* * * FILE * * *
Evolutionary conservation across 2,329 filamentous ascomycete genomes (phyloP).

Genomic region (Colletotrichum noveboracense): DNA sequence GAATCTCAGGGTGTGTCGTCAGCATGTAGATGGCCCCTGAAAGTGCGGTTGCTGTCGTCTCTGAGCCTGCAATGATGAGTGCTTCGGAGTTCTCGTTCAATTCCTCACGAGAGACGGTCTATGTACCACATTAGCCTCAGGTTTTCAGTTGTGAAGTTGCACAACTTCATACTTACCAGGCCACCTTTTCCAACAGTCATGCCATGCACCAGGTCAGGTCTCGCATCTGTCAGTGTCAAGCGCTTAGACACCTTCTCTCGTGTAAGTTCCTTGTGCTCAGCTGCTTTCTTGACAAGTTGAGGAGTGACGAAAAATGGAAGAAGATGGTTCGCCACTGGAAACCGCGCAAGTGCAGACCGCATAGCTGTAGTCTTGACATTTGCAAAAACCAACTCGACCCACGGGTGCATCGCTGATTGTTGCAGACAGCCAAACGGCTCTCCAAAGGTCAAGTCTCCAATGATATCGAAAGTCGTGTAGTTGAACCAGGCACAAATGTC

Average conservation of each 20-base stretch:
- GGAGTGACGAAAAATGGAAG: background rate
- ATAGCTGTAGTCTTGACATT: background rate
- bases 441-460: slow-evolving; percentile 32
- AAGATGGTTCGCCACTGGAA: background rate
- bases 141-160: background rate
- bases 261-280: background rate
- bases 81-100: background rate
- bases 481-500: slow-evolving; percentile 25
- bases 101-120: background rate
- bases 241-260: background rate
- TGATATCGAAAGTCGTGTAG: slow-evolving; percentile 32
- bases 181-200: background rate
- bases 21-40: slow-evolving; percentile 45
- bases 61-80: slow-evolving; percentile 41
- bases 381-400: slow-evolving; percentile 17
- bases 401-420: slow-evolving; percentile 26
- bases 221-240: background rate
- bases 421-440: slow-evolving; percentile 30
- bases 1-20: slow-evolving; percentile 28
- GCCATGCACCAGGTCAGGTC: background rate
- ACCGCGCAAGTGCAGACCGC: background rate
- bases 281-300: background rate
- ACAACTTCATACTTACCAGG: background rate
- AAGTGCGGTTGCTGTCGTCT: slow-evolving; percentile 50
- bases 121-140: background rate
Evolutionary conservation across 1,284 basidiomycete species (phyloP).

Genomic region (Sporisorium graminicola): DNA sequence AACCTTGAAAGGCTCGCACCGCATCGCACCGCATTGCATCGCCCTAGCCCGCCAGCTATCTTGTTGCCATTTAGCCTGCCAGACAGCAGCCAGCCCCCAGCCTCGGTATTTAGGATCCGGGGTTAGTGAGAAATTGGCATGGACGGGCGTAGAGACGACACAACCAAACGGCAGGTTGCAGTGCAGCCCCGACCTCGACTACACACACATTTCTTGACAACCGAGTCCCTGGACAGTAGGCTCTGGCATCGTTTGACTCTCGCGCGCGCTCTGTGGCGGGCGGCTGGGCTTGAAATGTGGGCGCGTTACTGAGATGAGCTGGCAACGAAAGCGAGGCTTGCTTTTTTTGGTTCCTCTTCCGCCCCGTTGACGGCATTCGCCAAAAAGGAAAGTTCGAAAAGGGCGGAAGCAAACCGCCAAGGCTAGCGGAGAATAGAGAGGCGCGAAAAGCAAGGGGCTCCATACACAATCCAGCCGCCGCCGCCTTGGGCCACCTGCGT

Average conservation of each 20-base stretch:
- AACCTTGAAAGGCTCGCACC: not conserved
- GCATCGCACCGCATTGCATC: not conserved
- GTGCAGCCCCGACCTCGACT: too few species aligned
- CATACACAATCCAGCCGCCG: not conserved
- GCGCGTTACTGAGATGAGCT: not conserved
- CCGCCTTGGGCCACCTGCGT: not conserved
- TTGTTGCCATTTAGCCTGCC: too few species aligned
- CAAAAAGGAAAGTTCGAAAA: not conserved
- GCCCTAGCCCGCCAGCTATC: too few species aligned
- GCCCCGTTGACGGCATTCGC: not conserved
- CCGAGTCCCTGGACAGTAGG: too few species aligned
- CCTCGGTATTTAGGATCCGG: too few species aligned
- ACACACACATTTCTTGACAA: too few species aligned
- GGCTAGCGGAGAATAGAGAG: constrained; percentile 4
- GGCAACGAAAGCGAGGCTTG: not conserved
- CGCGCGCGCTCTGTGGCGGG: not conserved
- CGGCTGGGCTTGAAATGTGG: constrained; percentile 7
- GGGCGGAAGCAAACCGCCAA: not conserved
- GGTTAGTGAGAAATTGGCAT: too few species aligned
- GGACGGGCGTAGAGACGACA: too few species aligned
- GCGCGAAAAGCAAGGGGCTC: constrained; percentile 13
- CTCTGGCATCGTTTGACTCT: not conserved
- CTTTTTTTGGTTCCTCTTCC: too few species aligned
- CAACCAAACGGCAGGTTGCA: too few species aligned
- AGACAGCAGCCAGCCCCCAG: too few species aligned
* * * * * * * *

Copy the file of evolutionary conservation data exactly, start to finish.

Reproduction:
Evolutionary conservation across 2,329 filamentous ascomycete genomes (phyloP).

Genomic region (Colletotrichum noveboracense): DNA sequence GAATCTCAGGGTGTGTCGTCAGCATGTAGATGGCCCCTGAAAGTGCGGTTGCTGTCGTCTCTGAGCCTGCAATGATGAGTGCTTCGGAGTTCTCGTTCAATTCCTCACGAGAGACGGTCTATGTACCACATTAGCCTCAGGTTTTCAGTTGTGAAGTTGCACAACTTCATACTTACCAGGCCACCTTTTCCAACAGTCATGCCATGCACCAGGTCAGGTCTCGCATCTGTCAGTGTCAAGCGCTTAGACACCTTCTCTCGTGTAAGTTCCTTGTGCTCAGCTGCTTTCTTGACAAGTTGAGGAGTGACGAAAAATGGAAGAAGATGGTTCGCCACTGGAAACCGCGCAAGTGCAGACCGCATAGCTGTAGTCTTGACATTTGCAAAAACCAACTCGACCCACGGGTGCATCGCTGATTGTTGCAGACAGCCAAACGGCTCTCCAAAGGTCAAGTCTCCAATGATATCGAAAGTCGTGTAGTTGAACCAGGCACAAATGTC

Average conservation of each 20-base stretch:
- GGAGTGACGAAAAATGGAAG: background rate
- ATAGCTGTAGTCTTGACATT: background rate
- bases 441-460: slow-evolving; percentile 32
- AAGATGGTTCGCCACTGGAA: background rate
- bases 141-160: background rate
- bases 261-280: background rate
- bases 81-100: background rate
- bases 481-500: slow-evolving; percentile 25
- bases 101-120: background rate
- bases 241-260: background rate
- TGATATCGAAAGTCGTGTAG: slow-evolving; percentile 32
- bases 181-200: background rate
- bases 21-40: slow-evolving; percentile 45
- bases 61-80: slow-evolving; percentile 41
- bases 381-400: slow-evolving; percentile 17
- bases 401-420: slow-evolving; percentile 26
- bases 221-240: background rate
- bases 421-440: slow-evolving; percentile 30
- bases 1-20: slow-evolving; percentile 28
- GCCATGCACCAGGTCAGGTC: background rate
- ACCGCGCAAGTGCAGACCGC: background rate
- bases 281-300: background rate
- ACAACTTCATACTTACCAGG: background rate
- AAGTGCGGTTGCTGTCGTCT: slow-evolving; percentile 50
- bases 121-140: background rate
Evolutionary conservation across 1,284 basidiomycete species (phyloP).

Genomic region (Sporisorium graminicola): DNA sequence AACCTTGAAAGGCTCGCACCGCATCGCACCGCATTGCATCGCCCTAGCCCGCCAGCTATCTTGTTGCCATTTAGCCTGCCAGACAGCAGCCAGCCCCCAGCCTCGGTATTTAGGATCCGGGGTTAGTGAGAAATTGGCATGGACGGGCGTAGAGACGACACAACCAAACGGCAGGTTGCAGTGCAGCCCCGACCTCGACTACACACACATTTCTTGACAACCGAGTCCCTGGACAGTAGGCTCTGGCATCGTTTGACTCTCGCGCGCGCTCTGTGGCGGGCGGCTGGGCTTGAAATGTGGGCGCGTTACTGAGATGAGCTGGCAACGAAAGCGAGGCTTGCTTTTTTTGGTTCCTCTTCCGCCCCGTTGACGGCATTCGCCAAAAAGGAAAGTTCGAAAAGGGCGGAAGCAAACCGCCAAGGCTAGCGGAGAATAGAGAGGCGCGAAAAGCAAGGGGCTCCATACACAATCCAGCCGCCGCCGCCTTGGGCCACCTGCGT

Average conservation of each 20-base stretch:
- AACCTTGAAAGGCTCGCACC: not conserved
- GCATCGCACCGCATTGCATC: not conserved
- GTGCAGCCCCGACCTCGACT: too few species aligned
- CATACACAATCCAGCCGCCG: not conserved
- GCGCGTTACTGAGATGAGCT: not conserved
- CCGCCTTGGGCCACCTGCGT: not conserved
- TTGTTGCCATTTAGCCTGCC: too few species aligned
- CAAAAAGGAAAGTTCGAAAA: not conserved
- GCCCTAGCCCGCCAGCTATC: too few species aligned
- GCCCCGTTGACGGCATTCGC: not conserved
- CCGAGTCCCTGGACAGTAGG: too few species aligned
- CCTCGGTATTTAGGATCCGG: too few species aligned
- ACACACACATTTCTTGACAA: too few species aligned
- GGCTAGCGGAGAATAGAGAG: constrained; percentile 4
- GGCAACGAAAGCGAGGCTTG: not conserved
- CGCGCGCGCTCTGTGGCGGG: not conserved
- CGGCTGGGCTTGAAATGTGG: constrained; percentile 7
- GGGCGGAAGCAAACCGCCAA: not conserved
- GGTTAGTGAGAAATTGGCAT: too few species aligned
- GGACGGGCGTAGAGACGACA: too few species aligned
- GCGCGAAAAGCAAGGGGCTC: constrained; percentile 13
- CTCTGGCATCGTTTGACTCT: not conserved
- CTTTTTTTGGTTCCTCTTCC: too few species aligned
- CAACCAAACGGCAGGTTGCA: too few species aligned
- AGACAGCAGCCAGCCCCCAG: too few species aligned